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SqlParameter() constructor fails when the value specified as a constant. RRS feed

  • Question

  • Hi,
    I am using the constructor of SqlParameter to create a new SqlParameter object.
    When I try to initialise it with the call as below, the value of SqlParameter object is initialised to null.

    const Int32 ABC_VAL=0;
    // Array of parameters for stored procedures
    SqlParameter[] paramArray = new SqlParameter[3];
    paramArray[0] = new SqlParameter("@ABC",ABC_VAL);

    But if I create an object as per below method, value is initialised to the correct one i.e. '0'

    paramArray[0] = new SqlParameter("@ABC",SqlDbType.BigInt);
    paramArray[0].Value = ABC_VAL;

    My question is: In first method, why does the value property of SqlParameter gets initialised to null? Or do I always have to use the second method for initialising SQLParameter value?

    Regards,
    Paresh

    Thursday, July 2, 2009 1:23 PM

Answers

  • This is because your value of 0 is recognized as a enum value for the datatype (as in a second example that passes BigInt) not as an actual value. And, of course, value set to default DBNull value.
    Val Mazur (MVP) http://www.xporttools.net
    Friday, July 3, 2009 12:05 PM
    Moderator
  • This is because of a breaking change in the C# compiler. See http://msdn.microsoft.com/en-us/library/cc713578.aspx change number 12.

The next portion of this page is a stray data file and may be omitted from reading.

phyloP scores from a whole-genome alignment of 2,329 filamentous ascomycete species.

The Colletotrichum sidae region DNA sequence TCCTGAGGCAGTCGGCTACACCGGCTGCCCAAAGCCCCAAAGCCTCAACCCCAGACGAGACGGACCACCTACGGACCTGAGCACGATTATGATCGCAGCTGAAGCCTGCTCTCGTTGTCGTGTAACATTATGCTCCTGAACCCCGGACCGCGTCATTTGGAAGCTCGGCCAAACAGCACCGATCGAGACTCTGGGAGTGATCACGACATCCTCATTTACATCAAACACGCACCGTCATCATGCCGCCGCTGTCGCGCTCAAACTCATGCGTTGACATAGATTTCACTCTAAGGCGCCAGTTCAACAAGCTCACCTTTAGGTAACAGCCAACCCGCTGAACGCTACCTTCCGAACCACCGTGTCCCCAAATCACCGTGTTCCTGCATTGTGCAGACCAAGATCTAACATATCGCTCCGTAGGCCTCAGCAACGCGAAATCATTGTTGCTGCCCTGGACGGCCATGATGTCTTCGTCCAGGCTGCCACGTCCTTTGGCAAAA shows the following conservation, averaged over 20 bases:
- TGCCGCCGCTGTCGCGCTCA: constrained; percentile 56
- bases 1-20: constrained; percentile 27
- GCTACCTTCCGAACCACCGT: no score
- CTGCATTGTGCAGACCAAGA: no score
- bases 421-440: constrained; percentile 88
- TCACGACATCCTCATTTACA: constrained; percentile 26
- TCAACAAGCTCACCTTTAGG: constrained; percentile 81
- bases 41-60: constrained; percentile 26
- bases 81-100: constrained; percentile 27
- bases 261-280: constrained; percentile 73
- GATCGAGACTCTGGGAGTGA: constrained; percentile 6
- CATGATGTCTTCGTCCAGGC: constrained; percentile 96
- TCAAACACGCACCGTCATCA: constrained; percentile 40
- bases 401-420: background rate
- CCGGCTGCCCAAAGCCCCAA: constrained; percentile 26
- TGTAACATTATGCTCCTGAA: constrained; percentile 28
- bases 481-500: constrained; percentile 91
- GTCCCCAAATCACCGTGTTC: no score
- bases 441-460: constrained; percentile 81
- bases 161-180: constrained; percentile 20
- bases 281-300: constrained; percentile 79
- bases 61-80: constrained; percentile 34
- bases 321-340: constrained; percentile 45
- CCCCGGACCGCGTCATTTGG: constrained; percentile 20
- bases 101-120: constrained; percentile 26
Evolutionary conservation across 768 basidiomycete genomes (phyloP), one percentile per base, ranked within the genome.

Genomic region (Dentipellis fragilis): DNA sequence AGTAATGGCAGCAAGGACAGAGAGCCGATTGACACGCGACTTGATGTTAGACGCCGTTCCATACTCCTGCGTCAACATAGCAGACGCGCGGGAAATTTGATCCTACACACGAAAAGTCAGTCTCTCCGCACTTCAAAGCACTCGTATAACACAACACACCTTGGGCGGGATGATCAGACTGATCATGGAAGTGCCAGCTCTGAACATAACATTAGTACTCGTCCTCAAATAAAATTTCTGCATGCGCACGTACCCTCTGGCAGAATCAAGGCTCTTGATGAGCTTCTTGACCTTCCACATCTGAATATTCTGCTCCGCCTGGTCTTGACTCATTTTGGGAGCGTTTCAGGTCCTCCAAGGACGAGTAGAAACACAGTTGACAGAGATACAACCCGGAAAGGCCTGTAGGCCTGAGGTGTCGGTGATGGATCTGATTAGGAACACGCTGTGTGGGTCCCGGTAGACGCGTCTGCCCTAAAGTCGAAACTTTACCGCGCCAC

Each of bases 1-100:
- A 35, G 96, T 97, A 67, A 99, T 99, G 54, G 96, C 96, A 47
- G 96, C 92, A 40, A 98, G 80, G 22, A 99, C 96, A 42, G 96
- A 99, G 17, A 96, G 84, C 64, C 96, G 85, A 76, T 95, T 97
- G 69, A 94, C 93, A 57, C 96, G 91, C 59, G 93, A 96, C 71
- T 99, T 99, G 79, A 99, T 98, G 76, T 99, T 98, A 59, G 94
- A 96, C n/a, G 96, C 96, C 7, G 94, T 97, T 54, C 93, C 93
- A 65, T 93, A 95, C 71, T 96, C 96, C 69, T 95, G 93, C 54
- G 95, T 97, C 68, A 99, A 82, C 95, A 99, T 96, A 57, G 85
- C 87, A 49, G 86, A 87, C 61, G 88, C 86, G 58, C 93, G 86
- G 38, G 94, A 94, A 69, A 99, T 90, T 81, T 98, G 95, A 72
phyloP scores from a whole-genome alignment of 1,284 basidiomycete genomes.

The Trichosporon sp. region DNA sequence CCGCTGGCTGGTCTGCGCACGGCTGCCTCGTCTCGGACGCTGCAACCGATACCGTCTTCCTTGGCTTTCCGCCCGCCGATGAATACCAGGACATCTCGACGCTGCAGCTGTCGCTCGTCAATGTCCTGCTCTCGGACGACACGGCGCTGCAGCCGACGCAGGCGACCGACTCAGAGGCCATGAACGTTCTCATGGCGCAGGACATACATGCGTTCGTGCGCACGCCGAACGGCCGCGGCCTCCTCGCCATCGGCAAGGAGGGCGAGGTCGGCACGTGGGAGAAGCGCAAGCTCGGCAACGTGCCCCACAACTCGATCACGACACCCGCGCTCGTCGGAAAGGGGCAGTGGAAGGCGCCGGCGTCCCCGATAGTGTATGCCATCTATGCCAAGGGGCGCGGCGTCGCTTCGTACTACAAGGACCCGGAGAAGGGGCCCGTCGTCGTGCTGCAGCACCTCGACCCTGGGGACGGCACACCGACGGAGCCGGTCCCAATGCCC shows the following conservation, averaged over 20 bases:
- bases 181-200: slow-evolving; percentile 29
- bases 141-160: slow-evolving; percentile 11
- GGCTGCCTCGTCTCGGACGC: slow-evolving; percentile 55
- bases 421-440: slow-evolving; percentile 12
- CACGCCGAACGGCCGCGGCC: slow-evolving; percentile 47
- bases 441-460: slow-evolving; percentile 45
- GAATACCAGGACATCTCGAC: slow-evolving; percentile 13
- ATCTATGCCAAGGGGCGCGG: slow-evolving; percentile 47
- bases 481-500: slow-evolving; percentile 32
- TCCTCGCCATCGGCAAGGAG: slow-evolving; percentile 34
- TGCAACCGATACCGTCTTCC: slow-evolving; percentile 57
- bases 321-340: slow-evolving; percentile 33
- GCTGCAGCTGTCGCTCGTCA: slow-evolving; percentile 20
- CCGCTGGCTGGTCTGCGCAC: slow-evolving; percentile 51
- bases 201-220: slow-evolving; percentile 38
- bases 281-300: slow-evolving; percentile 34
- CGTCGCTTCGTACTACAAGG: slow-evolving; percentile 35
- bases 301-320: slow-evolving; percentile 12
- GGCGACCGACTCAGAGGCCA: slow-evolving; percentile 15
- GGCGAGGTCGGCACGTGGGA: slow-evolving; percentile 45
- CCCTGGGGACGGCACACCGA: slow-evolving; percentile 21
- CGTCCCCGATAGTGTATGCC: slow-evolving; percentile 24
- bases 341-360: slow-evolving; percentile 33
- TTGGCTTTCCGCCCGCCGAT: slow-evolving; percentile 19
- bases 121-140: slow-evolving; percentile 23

A literal 0 is implicitly convertible to any enum type. In Visual C# 2005 and earlier versions of the compiler, there are also some constant expressions that evaluate to 0 that can implicitly convert to any enum type, but the rule that determines which of these expressions are convertible is unclear. In Visual C# 2008, all constant expressions that are equal to 0 can be implicitly converted to any enum type.


    Postings are provided "As Is" with no warranties and confer no rights.
    Tuesday, July 7, 2009 11:01 PM

All replies

  • This is because your value of 0 is recognized as a enum value for the datatype (as in a second example that passes BigInt) not as an actual value. And, of course, value set to default DBNull value.
    Val Mazur (MVP) http://www.xporttools.net
    Friday, July 3, 2009 12:05 PM
    Moderator
  • Hi Mazur,

    Thanks for your reply.

    Previously I forgot to mention that the code in the first scenario fails on the .NET framework 3.5 whereas the same code works for .NET 1.1.
    I am really confused why such thing happens as the value of the enum will get replaced at the constructor call, isn't it?

    Thanks once again and regards,
    Paresh



    Friday, July 3, 2009 12:11 PM
  • This is because of a breaking change in the C# compiler. See http://msdn.microsoft.com/en-us/library/cc713578.aspx change number 12.

    A literal 0 is implicitly convertible to any enum type. In Visual C# 2005 and earlier versions of the compiler, there are also some constant expressions that evaluate to 0 that can implicitly convert to any enum type, but the rule that determines which of these expressions are convertible is unclear. In Visual C# 2008, all constant expressions that are equal to 0 can be implicitly converted to any enum type.


    Postings are provided "As Is" with no warranties and confer no rights.
    Tuesday, July 7, 2009 11:01 PM